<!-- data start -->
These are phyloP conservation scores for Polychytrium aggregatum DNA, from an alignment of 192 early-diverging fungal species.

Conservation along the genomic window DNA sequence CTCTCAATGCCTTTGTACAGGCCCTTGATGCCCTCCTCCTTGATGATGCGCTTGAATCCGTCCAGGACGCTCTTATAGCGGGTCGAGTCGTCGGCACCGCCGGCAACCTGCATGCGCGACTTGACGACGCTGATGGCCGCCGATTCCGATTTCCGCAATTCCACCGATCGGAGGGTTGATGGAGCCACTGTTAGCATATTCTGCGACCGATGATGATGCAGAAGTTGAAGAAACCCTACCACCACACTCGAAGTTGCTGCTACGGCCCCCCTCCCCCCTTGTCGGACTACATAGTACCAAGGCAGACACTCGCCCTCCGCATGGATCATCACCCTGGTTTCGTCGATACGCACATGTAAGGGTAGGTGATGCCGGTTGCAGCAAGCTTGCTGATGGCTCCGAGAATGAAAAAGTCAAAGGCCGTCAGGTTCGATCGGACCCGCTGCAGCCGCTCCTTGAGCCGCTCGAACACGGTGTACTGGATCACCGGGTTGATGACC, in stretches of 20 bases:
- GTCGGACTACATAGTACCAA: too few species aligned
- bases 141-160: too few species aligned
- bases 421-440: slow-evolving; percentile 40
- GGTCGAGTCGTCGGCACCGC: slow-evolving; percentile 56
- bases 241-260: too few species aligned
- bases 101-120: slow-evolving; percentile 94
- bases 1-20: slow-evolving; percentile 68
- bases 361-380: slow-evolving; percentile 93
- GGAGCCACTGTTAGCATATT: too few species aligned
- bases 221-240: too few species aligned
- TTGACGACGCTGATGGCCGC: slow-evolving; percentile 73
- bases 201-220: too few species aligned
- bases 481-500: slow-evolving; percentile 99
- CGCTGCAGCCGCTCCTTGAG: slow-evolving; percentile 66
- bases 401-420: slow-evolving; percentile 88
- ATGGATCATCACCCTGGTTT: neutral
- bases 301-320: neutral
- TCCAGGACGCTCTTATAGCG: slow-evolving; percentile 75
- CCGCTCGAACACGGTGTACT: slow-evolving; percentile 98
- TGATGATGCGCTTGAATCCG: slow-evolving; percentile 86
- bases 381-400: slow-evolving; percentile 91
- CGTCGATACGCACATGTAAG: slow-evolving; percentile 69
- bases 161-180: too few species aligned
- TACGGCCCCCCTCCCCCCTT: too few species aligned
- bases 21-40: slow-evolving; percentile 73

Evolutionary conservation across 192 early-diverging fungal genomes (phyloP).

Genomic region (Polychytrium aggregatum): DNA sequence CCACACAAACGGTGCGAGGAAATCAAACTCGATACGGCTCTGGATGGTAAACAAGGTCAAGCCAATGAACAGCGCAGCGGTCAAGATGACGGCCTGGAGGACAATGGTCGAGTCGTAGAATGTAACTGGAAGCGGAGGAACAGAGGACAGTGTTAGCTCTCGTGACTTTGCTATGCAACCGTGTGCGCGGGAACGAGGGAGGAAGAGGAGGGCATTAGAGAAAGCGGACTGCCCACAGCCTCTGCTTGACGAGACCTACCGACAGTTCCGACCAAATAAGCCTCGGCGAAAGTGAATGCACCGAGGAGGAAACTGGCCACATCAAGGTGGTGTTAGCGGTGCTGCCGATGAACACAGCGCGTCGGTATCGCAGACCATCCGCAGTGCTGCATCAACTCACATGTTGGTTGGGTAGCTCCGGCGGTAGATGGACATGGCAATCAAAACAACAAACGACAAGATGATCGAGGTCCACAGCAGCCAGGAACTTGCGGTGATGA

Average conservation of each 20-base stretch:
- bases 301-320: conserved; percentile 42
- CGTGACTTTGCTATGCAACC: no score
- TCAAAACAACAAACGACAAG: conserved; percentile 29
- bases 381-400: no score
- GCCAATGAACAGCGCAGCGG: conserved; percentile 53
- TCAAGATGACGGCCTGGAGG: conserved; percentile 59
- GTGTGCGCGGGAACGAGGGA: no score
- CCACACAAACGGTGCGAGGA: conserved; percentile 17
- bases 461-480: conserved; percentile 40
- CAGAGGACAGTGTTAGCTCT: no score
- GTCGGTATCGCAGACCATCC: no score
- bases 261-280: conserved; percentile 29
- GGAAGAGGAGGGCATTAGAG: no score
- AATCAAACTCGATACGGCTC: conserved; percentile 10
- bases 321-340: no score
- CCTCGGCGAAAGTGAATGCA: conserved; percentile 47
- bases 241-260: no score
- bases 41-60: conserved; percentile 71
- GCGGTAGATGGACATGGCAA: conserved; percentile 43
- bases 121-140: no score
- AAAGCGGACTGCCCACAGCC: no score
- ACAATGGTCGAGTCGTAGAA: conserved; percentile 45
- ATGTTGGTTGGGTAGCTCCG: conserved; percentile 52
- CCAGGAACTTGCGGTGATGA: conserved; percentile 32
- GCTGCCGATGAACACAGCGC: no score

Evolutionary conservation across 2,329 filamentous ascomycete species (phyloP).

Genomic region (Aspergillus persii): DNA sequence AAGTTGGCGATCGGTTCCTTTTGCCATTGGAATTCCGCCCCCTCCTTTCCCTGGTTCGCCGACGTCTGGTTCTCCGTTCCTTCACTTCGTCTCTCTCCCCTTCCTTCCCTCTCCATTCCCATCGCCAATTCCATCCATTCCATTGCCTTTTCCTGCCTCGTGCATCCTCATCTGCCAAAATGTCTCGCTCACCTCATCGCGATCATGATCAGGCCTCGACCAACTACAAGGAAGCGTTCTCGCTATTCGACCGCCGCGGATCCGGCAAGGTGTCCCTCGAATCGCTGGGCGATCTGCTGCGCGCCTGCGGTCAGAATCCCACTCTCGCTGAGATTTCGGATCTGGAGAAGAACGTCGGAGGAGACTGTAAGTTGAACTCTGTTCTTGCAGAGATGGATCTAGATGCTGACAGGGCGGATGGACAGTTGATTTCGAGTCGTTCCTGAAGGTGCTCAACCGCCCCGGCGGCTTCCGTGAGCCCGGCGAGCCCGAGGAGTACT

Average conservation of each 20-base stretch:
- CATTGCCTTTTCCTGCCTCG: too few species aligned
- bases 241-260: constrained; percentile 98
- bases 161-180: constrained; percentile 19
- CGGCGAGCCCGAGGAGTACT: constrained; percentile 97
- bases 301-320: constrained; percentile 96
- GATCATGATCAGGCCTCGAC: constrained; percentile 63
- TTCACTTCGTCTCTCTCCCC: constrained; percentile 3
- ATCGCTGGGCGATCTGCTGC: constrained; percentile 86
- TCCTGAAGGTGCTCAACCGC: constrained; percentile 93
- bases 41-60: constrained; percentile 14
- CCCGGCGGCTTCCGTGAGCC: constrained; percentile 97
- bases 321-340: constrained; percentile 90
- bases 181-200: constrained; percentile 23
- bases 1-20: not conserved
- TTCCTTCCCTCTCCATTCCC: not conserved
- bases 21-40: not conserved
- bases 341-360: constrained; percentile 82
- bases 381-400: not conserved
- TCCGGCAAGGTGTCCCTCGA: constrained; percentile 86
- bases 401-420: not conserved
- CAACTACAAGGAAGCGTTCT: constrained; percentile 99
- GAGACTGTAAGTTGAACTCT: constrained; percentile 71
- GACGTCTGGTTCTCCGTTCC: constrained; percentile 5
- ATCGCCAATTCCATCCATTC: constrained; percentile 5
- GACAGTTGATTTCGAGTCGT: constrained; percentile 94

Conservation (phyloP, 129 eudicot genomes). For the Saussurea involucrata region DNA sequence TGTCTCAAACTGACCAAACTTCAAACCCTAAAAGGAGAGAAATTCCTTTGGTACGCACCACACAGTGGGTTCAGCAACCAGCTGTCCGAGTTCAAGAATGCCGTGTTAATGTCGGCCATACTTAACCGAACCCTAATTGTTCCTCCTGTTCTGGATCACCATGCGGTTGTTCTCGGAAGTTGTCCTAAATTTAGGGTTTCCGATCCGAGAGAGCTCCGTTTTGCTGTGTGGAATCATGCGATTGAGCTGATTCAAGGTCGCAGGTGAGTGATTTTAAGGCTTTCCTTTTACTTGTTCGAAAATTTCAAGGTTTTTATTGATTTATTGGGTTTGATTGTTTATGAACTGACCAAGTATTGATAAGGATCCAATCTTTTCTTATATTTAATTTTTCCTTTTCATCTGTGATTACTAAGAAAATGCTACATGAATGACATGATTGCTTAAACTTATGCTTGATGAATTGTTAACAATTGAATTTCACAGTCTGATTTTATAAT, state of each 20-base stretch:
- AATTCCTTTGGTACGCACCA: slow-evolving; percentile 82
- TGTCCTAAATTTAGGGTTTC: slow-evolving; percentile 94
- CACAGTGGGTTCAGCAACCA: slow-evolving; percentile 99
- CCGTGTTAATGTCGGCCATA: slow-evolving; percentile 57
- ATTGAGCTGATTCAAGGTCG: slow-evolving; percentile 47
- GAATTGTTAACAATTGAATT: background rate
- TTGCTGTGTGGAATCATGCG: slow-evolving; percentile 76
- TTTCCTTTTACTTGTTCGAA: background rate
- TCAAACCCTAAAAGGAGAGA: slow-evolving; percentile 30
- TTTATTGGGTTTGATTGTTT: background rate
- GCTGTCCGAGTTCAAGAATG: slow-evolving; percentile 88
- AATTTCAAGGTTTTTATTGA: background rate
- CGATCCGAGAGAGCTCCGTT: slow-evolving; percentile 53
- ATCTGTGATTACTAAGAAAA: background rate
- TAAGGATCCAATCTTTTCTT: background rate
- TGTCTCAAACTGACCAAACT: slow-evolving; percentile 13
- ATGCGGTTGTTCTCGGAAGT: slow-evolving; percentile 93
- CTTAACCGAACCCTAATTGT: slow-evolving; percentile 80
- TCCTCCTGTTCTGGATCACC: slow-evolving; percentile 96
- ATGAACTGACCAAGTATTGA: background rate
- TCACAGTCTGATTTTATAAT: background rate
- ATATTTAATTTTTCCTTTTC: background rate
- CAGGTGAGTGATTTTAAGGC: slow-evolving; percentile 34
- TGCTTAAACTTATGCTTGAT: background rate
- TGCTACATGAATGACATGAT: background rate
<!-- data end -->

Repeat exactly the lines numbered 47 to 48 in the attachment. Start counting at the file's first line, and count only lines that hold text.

- bases 241-260: no score
- bases 41-60: conserved; percentile 71